Eventually, Justin’s father did come home and I finally got a chance to sit down and play Civilization. I remember starting up the game for the first time. I got to choose whatever civilization I wanted to play as and after some deep thought (how much deep thought can an 11-year-old have?), I chose the Aztecs. After choosing my civilization, the game finally began. I was shocked when the first screen appeared. All my entire civilization consisted of was a little settler. The only land that was visible to me was a small circle in the center of the screen while the rest of the world was completely blacked out. My first impression was that this was going to be a very simplistic game. I mean come on, how could any game that starts out so simple be so complex. I was so wrong!
I quickly chose the site for my first city and before I knew it, I was researching new technologies, building city improvements, training new troops, sending scouts out to explore the world map, and founding new cities. A couple hours later I was trying to manage four or five cities and make all of my citizens happy. Suddenly, a representative from another civilization appeared and we signed my first peace treaty.
The game that appeared so simplistic at first suddenly was not at all. I soon found myself running out of land as the boarders of my civilization were coming into contact with those of other civilizations, and those other guys weren’t really big on sharing land. Being the greedy American I was, I decided to rage war with one of my neighbors that were encroaching on my land. I put all of my resources and manpower into raging the war and before I knew it, I had committed genocide and wiped the entire civilization off the face of the planet.
Suffice to say, my first gaming session with Civilization lasted around eight hours. I didn’t get home from my friend’s house until around 10PM that first night and my parents were furious. Even with the scolding I received from my parents, I was back at my friends house the next day playing again. Nothing was going to stop me from conquering the entire world, and eventually I did. With my nuclear missiles, tanks, and aircraft carriers, the Aztec nation dominated the world and soon all trembled below my iron fist. Let me tell you, there is nothing quite as exhilarating as knowing you started your civilization from one little settler and grew it into the dominant world power. What a power rush!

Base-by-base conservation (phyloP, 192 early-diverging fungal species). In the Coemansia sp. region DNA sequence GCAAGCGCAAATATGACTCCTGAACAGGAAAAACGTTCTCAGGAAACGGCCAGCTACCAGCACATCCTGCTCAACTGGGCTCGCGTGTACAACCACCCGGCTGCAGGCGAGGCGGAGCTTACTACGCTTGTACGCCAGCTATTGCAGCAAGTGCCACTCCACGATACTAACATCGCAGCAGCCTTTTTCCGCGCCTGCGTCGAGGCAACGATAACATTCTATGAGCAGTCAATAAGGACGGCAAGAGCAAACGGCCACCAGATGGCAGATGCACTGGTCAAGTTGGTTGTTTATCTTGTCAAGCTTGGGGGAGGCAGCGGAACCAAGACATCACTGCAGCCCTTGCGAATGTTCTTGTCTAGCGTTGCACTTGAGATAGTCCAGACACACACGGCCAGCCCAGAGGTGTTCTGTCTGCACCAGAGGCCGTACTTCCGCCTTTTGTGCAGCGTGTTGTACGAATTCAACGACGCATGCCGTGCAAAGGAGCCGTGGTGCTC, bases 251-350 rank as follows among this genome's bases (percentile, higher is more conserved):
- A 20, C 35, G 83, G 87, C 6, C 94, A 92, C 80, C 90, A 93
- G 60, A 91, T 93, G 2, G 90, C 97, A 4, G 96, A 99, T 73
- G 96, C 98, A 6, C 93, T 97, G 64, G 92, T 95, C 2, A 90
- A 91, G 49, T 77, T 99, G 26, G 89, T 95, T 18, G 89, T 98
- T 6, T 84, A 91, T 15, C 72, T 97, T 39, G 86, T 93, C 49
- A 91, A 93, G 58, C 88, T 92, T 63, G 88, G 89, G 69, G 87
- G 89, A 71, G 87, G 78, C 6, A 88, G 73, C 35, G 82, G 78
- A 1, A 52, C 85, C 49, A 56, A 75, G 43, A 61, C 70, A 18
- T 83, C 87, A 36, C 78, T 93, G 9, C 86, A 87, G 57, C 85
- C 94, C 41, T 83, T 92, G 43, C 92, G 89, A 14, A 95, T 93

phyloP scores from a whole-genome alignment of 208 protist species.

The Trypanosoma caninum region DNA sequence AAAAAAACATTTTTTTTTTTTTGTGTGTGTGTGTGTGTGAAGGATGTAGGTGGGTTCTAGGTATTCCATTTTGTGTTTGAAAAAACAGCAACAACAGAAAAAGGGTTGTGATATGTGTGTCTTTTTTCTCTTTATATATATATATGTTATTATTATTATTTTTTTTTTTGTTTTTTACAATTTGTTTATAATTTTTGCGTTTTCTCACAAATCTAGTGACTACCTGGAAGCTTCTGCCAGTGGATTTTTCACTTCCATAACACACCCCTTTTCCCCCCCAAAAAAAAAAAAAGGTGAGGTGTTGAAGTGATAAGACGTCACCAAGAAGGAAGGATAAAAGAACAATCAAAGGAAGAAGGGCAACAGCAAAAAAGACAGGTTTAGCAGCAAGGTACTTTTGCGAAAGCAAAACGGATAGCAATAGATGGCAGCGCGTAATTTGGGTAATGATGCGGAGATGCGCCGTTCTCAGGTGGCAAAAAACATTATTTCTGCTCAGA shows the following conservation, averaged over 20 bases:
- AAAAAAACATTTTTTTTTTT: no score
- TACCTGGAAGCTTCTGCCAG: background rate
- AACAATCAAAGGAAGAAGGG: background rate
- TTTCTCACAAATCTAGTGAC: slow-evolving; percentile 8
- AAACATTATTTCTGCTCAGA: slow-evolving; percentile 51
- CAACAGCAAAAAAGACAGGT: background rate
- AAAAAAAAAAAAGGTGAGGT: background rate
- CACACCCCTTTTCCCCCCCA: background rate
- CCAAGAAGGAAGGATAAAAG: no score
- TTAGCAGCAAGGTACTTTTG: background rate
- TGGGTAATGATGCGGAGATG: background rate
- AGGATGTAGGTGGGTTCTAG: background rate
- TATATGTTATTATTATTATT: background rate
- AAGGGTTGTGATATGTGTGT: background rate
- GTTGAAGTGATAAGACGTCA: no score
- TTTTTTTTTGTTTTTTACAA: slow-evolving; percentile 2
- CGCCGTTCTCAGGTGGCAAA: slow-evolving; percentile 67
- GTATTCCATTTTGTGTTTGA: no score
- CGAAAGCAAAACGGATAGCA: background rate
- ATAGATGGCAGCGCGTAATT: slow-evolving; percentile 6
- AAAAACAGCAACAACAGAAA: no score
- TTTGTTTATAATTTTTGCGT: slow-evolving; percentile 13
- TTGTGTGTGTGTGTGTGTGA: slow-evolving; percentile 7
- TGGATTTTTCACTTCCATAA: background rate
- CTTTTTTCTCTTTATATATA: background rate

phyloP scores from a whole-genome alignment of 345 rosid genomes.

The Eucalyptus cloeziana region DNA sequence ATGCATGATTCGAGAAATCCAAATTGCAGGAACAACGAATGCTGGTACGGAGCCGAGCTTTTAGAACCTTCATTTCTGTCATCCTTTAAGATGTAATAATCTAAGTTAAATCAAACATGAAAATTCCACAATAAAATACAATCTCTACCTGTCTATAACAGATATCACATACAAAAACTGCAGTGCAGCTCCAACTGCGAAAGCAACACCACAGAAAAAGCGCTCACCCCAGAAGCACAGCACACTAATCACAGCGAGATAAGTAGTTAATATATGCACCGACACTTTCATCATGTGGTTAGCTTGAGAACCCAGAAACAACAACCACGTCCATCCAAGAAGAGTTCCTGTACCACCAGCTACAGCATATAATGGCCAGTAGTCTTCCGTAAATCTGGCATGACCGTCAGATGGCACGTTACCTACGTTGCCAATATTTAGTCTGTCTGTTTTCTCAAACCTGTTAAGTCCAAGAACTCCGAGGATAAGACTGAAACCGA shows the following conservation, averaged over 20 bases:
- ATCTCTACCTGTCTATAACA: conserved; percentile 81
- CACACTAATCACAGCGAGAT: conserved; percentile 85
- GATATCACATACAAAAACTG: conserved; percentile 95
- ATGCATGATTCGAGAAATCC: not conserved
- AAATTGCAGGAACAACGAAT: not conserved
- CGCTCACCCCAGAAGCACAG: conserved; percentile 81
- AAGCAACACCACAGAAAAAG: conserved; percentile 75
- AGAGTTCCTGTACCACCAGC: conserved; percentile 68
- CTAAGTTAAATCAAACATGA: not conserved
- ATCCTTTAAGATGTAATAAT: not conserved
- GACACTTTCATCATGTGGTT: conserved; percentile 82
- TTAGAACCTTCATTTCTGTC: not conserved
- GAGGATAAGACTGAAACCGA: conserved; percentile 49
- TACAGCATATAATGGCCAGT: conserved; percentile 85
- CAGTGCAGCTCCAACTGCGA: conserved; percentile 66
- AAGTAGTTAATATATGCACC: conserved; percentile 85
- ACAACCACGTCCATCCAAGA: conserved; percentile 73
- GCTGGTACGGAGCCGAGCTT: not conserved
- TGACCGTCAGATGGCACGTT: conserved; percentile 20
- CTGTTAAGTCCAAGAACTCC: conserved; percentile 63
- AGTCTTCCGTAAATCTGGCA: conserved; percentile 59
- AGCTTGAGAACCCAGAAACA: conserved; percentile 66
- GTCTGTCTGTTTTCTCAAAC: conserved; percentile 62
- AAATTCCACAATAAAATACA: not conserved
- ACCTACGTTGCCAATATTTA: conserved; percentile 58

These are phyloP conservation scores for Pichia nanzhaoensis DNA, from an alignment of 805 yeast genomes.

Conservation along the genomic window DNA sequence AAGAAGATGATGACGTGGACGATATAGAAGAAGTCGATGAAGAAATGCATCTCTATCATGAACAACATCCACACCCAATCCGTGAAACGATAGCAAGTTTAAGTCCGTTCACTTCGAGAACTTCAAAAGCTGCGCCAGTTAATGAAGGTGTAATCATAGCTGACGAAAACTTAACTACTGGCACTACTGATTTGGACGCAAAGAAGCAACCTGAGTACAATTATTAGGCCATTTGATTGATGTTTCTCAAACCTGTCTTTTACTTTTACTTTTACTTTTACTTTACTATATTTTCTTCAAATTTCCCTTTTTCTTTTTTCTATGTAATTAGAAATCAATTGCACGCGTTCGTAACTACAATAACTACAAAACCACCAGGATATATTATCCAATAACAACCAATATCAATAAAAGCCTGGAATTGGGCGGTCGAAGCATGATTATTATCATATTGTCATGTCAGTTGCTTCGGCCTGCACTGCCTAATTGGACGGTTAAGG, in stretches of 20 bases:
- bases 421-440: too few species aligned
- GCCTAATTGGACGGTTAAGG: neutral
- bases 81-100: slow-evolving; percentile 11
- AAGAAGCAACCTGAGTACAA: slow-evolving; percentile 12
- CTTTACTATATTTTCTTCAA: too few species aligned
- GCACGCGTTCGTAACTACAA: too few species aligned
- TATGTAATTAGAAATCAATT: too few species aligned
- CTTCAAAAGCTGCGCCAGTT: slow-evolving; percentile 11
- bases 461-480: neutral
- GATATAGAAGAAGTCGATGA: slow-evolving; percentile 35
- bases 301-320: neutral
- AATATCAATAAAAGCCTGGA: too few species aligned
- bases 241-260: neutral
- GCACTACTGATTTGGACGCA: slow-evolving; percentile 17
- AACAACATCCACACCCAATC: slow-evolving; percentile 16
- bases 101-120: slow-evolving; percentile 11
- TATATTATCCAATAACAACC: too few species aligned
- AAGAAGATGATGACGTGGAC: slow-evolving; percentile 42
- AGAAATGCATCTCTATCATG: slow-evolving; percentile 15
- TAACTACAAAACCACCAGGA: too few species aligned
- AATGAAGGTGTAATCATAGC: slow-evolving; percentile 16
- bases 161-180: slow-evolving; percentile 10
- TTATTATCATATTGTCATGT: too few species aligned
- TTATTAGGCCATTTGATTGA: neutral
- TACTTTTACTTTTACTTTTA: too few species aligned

Besides being a great game, Civilization was important to my life because it was THE GAME that got me into PC gaming. It was the first game that showed me games could be more in depth then simply running from point A to point B, killing the boss, and rescuing the princess. It demonstrated to me that games could present you with moral dilemmas causing you to have to think about the decisions you made in the game. There was no set path in this game, no linear story line. I created my own destiny. I wrote my own story. I forged my own civilization’s path through history. The world was my “sandbox”.
Civilization was also the game that convinced me to get a computer. It took months and months of asking my parents, but eventually, my dad bought me a Packard Bell 486-33MHz computer, with 4Mb of RAM, CD-ROM drive, 15” monitor, and of course, my own copy of Civilization. That was the beginning of my PC gaming life and it has been a great one ever since. Civilization paved the path for me to play other great games like Sim City, Command and Conquer, Wing Commander, Doom, Age of Empires, Warcraft, Starcraft, and X-Wing. I still save up the money every three or four years and build myself a new computer to play the newest generation of PC games. I have owned almost every console system that has ever come out, but in that same time, I have still put more money and more love into PC gaming then consoles.
I owe my entire computer gaming life to Civilization. It truly was the start of the affair.